2 ¼ pounds potatoes (not too floury or too waxy)
3 garlic cloves
a sprig of rosemary
4–8 tablespoons extra-virgin olive oil
juice of ½ lemon
Preheat the oven to 400 degrees Fahrenheit. Cut the potatoes into quarters, and the quarters into eighths if they are large. Smash the garlic with the back of a knife. Tip the potatoes into a baking pan, pull the rosemary leaves off the stem and sprinkle them over the potatoes along with a good pinch of salt, the garlic, lots of olive oil, and the lemon juice. Roast for 50 minutes–1 hour, or longer if they need it, shaking the pan every 10 minutes, until they are crisp and golden.
Salsicce con fagioli
(White beans with sage and sausages)
This is perhaps my favorite dish for one of my favorite beans: small, creamy-white cannellini. The combination of beans, some whole and some reduced to a puree, scented faintly with bay and more intensely with sage, and good sausages is a particularly good one.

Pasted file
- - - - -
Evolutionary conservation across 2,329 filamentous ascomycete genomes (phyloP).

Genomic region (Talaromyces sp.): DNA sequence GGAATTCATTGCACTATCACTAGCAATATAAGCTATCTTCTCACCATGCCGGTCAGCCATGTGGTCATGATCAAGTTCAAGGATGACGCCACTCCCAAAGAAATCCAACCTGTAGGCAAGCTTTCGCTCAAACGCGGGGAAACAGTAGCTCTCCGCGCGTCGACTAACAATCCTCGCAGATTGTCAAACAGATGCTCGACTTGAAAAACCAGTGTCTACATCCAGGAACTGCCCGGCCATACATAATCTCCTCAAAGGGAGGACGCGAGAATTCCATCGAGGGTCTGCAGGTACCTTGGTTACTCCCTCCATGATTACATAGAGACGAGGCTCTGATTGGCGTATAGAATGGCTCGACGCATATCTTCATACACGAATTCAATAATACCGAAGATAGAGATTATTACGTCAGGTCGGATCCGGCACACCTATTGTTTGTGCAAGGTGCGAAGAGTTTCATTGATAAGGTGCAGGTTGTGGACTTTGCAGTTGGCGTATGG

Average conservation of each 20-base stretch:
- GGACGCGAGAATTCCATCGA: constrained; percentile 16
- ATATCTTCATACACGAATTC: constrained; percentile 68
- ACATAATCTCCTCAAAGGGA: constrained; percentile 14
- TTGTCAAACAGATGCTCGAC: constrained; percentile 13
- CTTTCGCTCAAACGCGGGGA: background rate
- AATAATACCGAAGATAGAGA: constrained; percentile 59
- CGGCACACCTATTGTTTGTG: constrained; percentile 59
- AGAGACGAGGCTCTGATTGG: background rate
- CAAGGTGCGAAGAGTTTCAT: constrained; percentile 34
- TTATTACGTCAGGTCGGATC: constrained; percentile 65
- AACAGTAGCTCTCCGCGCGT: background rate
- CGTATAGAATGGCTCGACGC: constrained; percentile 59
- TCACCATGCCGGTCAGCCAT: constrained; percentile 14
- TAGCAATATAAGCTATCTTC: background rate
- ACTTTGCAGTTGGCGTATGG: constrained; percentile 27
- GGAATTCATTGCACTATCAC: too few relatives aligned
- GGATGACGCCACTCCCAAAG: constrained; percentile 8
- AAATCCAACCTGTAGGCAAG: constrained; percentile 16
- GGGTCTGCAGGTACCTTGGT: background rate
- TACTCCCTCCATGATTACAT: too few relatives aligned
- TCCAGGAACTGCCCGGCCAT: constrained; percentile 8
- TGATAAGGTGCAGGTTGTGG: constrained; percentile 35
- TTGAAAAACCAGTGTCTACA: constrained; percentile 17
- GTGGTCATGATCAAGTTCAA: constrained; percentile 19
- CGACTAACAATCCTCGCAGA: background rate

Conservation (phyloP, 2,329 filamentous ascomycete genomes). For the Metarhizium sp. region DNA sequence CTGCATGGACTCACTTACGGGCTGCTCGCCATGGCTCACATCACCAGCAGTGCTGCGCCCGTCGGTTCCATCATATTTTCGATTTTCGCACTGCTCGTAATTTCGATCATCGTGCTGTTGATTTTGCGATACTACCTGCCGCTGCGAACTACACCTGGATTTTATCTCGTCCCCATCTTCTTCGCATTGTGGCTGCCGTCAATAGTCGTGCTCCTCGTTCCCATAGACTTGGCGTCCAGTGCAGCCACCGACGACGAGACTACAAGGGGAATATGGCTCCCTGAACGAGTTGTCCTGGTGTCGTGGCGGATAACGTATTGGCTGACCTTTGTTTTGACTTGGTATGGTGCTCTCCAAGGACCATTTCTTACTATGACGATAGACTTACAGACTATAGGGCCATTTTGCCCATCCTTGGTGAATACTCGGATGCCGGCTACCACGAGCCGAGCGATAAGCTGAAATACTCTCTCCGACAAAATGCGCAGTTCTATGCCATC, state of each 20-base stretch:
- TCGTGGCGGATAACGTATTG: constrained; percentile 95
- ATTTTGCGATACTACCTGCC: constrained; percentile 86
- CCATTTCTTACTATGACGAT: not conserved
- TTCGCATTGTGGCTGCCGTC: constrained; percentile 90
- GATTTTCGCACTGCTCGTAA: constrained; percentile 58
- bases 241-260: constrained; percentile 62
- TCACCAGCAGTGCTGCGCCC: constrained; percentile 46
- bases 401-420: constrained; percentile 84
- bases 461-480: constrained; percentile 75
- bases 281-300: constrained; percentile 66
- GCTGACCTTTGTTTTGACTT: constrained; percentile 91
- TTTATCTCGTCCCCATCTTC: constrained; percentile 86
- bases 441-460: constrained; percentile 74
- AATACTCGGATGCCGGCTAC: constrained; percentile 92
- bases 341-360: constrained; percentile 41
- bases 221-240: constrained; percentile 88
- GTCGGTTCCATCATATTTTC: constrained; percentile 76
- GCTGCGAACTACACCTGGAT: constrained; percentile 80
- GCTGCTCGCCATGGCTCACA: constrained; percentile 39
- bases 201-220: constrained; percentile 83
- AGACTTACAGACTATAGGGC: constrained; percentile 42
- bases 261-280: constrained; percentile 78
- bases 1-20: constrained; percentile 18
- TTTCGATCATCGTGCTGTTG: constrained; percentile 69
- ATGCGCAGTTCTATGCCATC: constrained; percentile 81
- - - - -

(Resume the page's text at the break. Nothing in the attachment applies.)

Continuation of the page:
Although you can use ever-helpful and time-saving canned beans, it really is worth soaking and cooking your own beans for this dish. They not only have a better flavor and consistency, but cooking your own also means you can add a couple of bay leaves to the pan, which lend a fragrant and piney note. It also means you have the benefit of the cloudy, starchy bean-cooking water, a little of which, along with the olive oil, gives the beans a creamy texture. It’s important to fry the garlic and sage in plenty of olive oil. The cloves and leaves should sizzle gently in a coat of tiny bubbles until their scent rises fragrantly from the pan. If you come over for dinner there is a very good chance I will serve you this, made with dark cinta senese sausages. If you want to bring wine, a bottle of a Montepulciano d’Abruzzo would be nice.